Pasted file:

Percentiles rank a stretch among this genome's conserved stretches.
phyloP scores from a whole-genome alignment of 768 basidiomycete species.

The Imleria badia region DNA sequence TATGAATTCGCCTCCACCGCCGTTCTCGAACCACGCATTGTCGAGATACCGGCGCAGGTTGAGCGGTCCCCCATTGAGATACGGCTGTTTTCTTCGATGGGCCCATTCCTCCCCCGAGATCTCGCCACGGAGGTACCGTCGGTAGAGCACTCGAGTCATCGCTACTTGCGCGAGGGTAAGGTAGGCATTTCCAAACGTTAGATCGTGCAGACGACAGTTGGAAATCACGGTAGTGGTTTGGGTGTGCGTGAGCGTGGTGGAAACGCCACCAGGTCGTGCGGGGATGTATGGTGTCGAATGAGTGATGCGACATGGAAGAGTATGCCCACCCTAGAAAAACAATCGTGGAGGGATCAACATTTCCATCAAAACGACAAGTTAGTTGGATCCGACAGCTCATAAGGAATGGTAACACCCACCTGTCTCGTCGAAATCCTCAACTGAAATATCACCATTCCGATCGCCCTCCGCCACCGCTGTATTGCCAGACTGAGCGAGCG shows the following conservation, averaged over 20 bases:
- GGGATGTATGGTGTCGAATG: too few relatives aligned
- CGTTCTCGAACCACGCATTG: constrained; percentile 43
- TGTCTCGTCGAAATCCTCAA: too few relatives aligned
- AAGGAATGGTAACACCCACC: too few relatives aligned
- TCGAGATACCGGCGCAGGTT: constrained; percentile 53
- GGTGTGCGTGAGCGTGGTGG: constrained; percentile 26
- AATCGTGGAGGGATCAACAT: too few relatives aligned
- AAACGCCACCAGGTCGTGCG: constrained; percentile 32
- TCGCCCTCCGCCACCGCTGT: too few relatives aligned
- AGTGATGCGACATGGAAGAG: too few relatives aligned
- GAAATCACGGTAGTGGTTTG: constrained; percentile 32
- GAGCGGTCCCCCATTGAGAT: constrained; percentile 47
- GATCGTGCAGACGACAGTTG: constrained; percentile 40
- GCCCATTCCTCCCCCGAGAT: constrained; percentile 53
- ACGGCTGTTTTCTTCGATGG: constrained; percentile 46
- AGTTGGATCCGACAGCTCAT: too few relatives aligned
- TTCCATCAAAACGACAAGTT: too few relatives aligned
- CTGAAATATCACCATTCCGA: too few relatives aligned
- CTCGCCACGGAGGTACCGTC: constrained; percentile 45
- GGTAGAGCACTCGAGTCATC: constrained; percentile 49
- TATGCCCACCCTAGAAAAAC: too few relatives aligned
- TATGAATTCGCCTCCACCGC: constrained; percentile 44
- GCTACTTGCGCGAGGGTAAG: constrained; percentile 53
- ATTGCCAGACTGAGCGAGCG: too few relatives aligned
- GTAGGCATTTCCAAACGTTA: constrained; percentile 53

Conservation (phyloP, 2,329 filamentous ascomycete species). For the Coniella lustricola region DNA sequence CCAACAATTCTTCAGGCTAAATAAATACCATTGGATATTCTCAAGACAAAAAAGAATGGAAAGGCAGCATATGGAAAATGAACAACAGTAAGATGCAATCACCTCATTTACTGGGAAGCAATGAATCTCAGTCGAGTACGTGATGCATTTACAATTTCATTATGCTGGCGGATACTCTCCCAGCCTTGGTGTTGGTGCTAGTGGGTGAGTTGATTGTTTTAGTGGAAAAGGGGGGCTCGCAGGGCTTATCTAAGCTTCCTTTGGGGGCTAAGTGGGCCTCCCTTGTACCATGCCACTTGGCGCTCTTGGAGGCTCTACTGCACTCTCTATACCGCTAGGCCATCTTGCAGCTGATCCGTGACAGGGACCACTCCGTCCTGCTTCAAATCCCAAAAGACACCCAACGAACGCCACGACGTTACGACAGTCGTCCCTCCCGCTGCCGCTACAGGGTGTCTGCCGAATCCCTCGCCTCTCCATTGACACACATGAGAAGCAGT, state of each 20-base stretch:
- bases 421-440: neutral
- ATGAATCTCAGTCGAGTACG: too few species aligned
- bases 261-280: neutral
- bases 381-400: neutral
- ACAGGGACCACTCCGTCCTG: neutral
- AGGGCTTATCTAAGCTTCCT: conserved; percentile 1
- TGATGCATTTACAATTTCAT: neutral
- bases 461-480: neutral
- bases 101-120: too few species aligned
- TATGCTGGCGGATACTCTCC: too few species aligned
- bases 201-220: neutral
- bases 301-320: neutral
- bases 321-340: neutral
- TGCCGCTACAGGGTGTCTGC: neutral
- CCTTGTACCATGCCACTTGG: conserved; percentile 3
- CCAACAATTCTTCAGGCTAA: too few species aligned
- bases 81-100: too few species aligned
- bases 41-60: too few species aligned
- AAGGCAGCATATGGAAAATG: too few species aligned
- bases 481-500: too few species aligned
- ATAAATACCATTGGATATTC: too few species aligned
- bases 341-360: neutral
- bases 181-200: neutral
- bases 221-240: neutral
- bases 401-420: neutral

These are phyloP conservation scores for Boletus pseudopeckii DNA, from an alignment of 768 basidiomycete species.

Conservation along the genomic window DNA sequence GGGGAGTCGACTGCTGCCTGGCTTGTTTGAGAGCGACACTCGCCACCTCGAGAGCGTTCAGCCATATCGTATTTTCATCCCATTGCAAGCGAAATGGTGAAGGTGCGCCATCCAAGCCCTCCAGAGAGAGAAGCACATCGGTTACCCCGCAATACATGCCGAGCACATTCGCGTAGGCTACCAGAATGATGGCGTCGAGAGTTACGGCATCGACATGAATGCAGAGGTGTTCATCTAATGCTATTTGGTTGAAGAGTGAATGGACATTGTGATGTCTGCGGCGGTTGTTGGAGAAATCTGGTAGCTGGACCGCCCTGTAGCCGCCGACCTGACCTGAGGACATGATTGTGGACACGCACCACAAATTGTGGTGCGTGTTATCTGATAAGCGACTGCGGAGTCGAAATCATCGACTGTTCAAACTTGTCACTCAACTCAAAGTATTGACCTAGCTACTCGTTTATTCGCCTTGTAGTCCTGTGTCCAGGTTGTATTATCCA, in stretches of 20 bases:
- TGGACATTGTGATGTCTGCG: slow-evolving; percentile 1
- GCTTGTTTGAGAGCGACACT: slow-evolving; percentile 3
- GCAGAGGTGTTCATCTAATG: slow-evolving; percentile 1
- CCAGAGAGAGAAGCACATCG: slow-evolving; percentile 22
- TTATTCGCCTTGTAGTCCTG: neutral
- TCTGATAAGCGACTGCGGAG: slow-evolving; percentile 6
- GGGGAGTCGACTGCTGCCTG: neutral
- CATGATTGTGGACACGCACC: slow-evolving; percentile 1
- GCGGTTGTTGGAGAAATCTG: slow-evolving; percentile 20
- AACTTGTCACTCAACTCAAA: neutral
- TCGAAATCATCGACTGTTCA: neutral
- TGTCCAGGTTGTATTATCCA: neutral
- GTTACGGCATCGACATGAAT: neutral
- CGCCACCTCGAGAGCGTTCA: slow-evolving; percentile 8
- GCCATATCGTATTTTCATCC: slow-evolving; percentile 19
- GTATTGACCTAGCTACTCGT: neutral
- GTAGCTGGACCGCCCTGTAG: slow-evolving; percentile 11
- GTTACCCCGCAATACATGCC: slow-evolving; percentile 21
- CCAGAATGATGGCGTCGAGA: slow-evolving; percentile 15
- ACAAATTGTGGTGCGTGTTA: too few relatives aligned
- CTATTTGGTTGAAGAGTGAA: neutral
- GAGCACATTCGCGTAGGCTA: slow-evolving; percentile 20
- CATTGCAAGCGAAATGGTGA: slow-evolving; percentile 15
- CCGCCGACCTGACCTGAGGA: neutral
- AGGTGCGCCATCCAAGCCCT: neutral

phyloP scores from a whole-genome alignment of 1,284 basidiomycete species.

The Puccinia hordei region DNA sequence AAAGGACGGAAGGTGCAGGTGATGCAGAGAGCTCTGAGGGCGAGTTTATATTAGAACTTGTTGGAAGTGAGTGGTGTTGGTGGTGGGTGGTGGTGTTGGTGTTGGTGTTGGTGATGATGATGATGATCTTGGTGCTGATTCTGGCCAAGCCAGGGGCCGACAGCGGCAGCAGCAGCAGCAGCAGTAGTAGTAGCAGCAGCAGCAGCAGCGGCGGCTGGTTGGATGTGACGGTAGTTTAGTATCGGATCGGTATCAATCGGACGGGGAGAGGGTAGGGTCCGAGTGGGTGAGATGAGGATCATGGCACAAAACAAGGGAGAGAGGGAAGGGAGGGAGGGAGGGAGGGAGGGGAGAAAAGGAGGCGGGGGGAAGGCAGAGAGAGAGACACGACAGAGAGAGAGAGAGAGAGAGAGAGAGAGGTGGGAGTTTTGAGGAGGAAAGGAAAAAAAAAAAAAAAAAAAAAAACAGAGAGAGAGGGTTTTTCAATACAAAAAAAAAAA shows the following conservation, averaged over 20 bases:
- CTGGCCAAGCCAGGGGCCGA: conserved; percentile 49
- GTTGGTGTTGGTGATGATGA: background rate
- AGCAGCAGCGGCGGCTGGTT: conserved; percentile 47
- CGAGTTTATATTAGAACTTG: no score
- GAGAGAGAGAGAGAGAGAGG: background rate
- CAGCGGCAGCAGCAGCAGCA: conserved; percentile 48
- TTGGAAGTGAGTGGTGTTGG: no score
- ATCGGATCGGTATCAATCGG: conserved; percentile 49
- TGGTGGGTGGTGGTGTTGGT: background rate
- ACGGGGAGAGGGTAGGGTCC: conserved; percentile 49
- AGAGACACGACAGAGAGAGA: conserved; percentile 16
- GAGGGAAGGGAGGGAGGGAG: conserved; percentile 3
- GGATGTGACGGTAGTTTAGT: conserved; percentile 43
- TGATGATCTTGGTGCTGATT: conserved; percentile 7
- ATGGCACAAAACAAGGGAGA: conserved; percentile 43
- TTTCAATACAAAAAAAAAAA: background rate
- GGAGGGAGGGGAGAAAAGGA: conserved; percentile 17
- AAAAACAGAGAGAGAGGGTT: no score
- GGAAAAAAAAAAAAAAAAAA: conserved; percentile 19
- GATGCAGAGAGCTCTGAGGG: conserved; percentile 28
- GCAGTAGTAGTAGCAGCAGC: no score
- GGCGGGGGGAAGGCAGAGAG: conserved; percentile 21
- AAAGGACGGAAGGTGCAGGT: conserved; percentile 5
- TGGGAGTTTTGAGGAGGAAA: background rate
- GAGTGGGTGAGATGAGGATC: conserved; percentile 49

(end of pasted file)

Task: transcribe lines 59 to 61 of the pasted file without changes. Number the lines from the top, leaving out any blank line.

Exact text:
- GCAGAGGTGTTCATCTAATG: slow-evolving; percentile 1
- CCAGAGAGAGAAGCACATCG: slow-evolving; percentile 22
- TTATTCGCCTTGTAGTCCTG: neutral